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Publisher : Elsevier - Science Direct (الزویر - ساینس دایرکت)
Journal : Energy Policy, Volume 39, Issue 6, June 2011, Pages 3392–3403
Climate change and global resource shortages have led to rethinking traditional individual mobility services based on combustion engines. As the consequence of technological improvements, the first electric vehicles are now being introduced and greater market penetration can be expected. But any wider implementation of battery-powered electrical propulsion systems in the future will give rise to new challenges for both the traditional automotive industry and other new players, e.g. battery manufacturers, the power supply industry and other service providers. Different application cases of electric vehicles are currently being discussed which means that numerous business models could emerge, leading to new shares in value creation and involving new players. Consequently, individual stakeholders are uncertain about which business models are really effective with regard to targeting a profitable overall concept. Therefore, this paper aims to define a holistic approach to developing business models for electric mobility, which analyzes the system as a whole on the one hand and provides decision support for affected enterprises on the other. To do so, the basic elements of electric mobility are considered and topical approaches to business models for various stakeholders are discussed. The paper concludes by presenting a systemic instrument for business models based on morphological methods.
1.1. Development of electric vehicle market concepts As a consequence of climate change and increasing global resource shortages, alternative propulsion concepts are becoming ever more important. Due to rising oil and gas prices and the advances made in battery technologies, greater attention is now being directed at battery-powered electrical propulsion concepts (see also Barkenbus, 2009, Kalhammer et al., 2007 and Bandivadekar et al., 2008). Even though the attention from science, policy-makers and industry has increased only recently, battery-powered vehicles actually have a much longer history. The first electric car was developed as early as 1834 and enjoyed increased popularity towards the end of the 19th century; thousands of them were made by firms from America and Europe and in 1900 they accounted for more than one third of the total number of vehicles produced (Chan, 2007). However, the problems encountered with combustion engine technology at that time were able to be overcome due to the rapid progress made here in the early years of the 20th century. In addition, the combustion engine became the more cost-efficient solution due to the improved access to oil which then spurred mass production of this technology. These developments led to the battery-powered vehicle disappearing more or less completely as an alternative propulsion technology by 1930 (Chan, 2007). The electric car only became a matter of interest again for some countries due to the first oil crisis at the beginning of the 1970s and the accompanying oil shortage. However, once the crisis was resolved and the oil price had fallen again at the end of the 1970s, the interest in battery-powered electric vehicles also waned (Rajashekara, 1994). Following the dominance of the combustion engine over the last century, the electric car is now experiencing enhanced public interest for the third time in its history. Once again, this interest is being triggered by external factors: climate change and global resource shortages. The difference to the two previous hypes, at the end of the 19th century and in the 1970s, however, is that there has been considerable progress made in battery technologies due to mass production in other sectors and this can now also be used for battery applications in electric vehicles. In spite of these developments, there are still obstacles to the wider introduction of electric vehicles. These include the long charging times, on the one hand, as well as the shorter driving range and the skepticism among potential end-users, which is being expressed in surveys (Tate et al., 2008). The major obstacle to rapid market penetration at the moment, however, is the higher initial investment required when compared to conventional combustion engine vehicles (Chéron and Zins, 1997, Nemry et al., 2009 and Brooker et al., 2010). In contrast, the running costs of electric cars are actually lower, but these do not stand out sufficiently on a total cost basis (Thiel et al., 2010). Regardless of these problems, what counts mostin the automotive industry is recognizing what final customers need and fulfilling these needs with the relevant offer in order to be able to generate competitive advantages compared to rivals (Chojnacki, 2000). That these insights are also being practiced is shown, for example, by the Car2Go concept implemented by Daimler, which is based on the concept of car-sharing and has already been introduced in Ulm, Germany and in Austin, Texas in the US.1 1.2. Challenges and opportunities for new business models Since the premise made in the literature is that these kinds of new business model are suited to increasing customer benefits through innovative offers (Matzen et al., 2005), the topic of business model seems to be taking on a central role in the context of electric mobility. This is even more valid if new value added architecture manages to lower the costs for the customer and improve customer acceptance by promising suitable benefits. Therefore, new mobility concepts and business models are required which transform the technological advantages of electric vehicles into value added for the customers. New, promising approaches concerning reducing costs and increasing acceptance tend to follow one of the four main directions: 1. Better utilization of vehicle capacity: New, innovative mobility concepts such as car-sharing or company vehicle fleets exploit the strategy of extending the user base at the lower operating costs of electric cars and in this way spreading the capital costs over a greater number of heads. The same thing applies to electric cars in multiple car households; due to its lower consumption, it makes sense to use the electric car more often and to save the combustion engine-powered car for other, less frequent trips. Instead of resorting to a vehicle with a conventional motor, electric mobility services could also be integrated into public transport systems which are then used for longer journeys. 2. Extended utilization concepts: These attempt to improve the economic efficiency of the overall system through new applications. For instance, batteries can be charged cheaply with energy during off-peak periods and can then feed power back into the grid during peak periods. Systems services such as load shifting or back-feeding energy reduce costs at the same time as helping to balance the grid load and increasing grid quality. 3. Secondary usage: Another possibility is to use components which are no longer being used in the vehicle, such as the battery, for other, secondary applications in order to increase their residual value, e.g. a possible approach could be to use batteries as stationary energy storage and as such help to improve the vehicle's overall economic efficiency (see Williams, 2010). 4. Increasing acceptance: Obstacles such as a comparatively restricted driving range can be overcome by offering so-called “mobility guarantees”. For instance, when purchasing an electric car, the occasional use of a combustion vehicle could be offered for longer journeys, or information of the next available charging pole could be integrated in the vehicle's navigation system. Customer-oriented infrastructure solutions offer customers a reasonably priced and reliable infrastructure through a sensible mix of services. These approaches can indeed help to promote the market penetration of electric vehicles, but at the same time it becomes clear how complex these concepts are. For example, these would have to integrate completely new stakeholders, who have not been part of the value chain for combustion vehicles so far. Alongside car and battery makers, energy utilities would have to be integrated, for example, as well as new mobility service providers. The consequence is that a variety of potential business models result for the different application cases, for which the participating companies and their share in the value creation have to be newly defined. In addition, the individual stakeholders are uncertain as to which business models are really effective with regard to targeting a profitable overall concept and should therefore be pursued. Alongside these uncertainties, on the other hand, new business models for electric vehicles are also being demanded. The pressure to act on companies from the automotive, energy and battery sectors is growing because first movers are entering the field and changes in the traditional business relations are expected. Currently, the existing business models are still usually pilot ventures, of an explorative nature, or the roles of the individual stakeholders are still unclear. 1.3. Structure of this paper This paper is aiming to deliver a structured approach to designing business models based on strategic decisions to companies which can expect to experience changes in their traditional business relations due to the introduction of electric vehicles. The analysis follows a holistic approach and is made from economic perspectives. In order to meet this requirement, the following approach is taken. Section 2 looks at the existing views of business models in the literature and transfers their propositions to the field of electric mobility. Based on this terminology, a structured approach is developed in Section 3 to more precisely define existing business models with regard to their structure on the one hand and, on the other hand, to serve as decision support for the development of future business models. Subsequently, current electric vehicle applications are shown from different fields of electric mobility based on real life examples in Section 4. Finally, the stability of the approach developed is tested and examined using the example of the Better Place business model, which operates on a holistic and strategic level. In spite of the aspired holistic view, this article does not claim to deliver detailed solutions for all the decisions on different business levels. Instead it aims to create a structured approach which can be used as decision support when developing strategies for concrete business models in order to more sharply define approaches and be able to consider potential alternatives.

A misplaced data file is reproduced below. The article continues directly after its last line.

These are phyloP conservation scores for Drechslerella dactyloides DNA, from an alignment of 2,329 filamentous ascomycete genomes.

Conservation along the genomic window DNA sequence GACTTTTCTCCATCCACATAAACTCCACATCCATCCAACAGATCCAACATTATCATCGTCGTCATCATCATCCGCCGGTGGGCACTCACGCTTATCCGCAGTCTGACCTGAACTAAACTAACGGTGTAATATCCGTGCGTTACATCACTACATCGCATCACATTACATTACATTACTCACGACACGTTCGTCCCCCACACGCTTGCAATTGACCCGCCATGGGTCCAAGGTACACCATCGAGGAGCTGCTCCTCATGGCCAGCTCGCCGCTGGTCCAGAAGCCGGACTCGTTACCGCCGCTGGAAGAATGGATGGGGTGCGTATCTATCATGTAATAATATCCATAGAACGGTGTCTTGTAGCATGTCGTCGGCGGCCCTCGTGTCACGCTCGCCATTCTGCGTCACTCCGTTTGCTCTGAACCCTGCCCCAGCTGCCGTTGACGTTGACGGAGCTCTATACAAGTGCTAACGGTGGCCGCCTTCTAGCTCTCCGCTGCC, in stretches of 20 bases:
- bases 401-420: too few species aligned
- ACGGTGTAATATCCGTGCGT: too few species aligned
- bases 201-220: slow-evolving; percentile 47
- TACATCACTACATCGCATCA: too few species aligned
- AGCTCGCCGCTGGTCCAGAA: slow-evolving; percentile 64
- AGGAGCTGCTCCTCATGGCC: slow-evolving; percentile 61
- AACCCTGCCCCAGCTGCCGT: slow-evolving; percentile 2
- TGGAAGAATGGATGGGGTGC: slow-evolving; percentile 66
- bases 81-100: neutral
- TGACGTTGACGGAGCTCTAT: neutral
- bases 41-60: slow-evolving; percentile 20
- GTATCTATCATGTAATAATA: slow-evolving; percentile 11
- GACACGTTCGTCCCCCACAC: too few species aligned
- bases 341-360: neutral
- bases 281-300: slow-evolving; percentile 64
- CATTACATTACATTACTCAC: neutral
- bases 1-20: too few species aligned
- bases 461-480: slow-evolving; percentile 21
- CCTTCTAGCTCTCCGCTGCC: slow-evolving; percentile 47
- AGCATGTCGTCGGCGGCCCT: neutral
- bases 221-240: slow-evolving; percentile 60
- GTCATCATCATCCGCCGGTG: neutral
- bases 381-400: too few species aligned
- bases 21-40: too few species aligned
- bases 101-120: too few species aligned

نتیجه گیری انگلیسی
This article develops an instrument to analyze business models in the field of electric mobility. Morphological boxes were constructed for the domains “vehicle and battery”, “infrastructure” and “system services” to capture the complex interrelations between aspects from the transport and electricity sectors. The article aims at a structured and holistic analysis of business models in the domain of electric mobility. To start with, examples of business models already being practiced were listed and their applications were analyzed. One finding is that activities have been initiated in all the domains, but that these are often being realized as pilot ventures with undefined or unclear business model structures. With the help of theoretical and methodological basic principles, a structured, descriptive model was then developed for business models for battery-powered electric vehicles. As well as showing potential design options, the morphological boxes constructed here also reveal the limitations when designing business models due to technical and organizational restrictions. Combining theory and practice by applying the morphological boxes to the Better Place business model corroborates the viability of the concept and tests its claim of taking a holistic view. The morphological method aims to support companies on a strategic level with a sound concept when developing a business model, to refine first ideas and approaches and list alternatives. Nevertheless, this paper does not attempt to provide detailed individual solutions for all business levels, or to make statements about the general advantages of individual business models. Nor should the morphological boxes be regarded as a fixed, unchanging concept, but rather as the first step towards a structured description and definition of business models in the field of electric mobility. Further developments are conceivable in the future such as more detailed representations of single business areas or overarching concepts which portray electric vehicles as merely one aspect of much broader mobility concepts.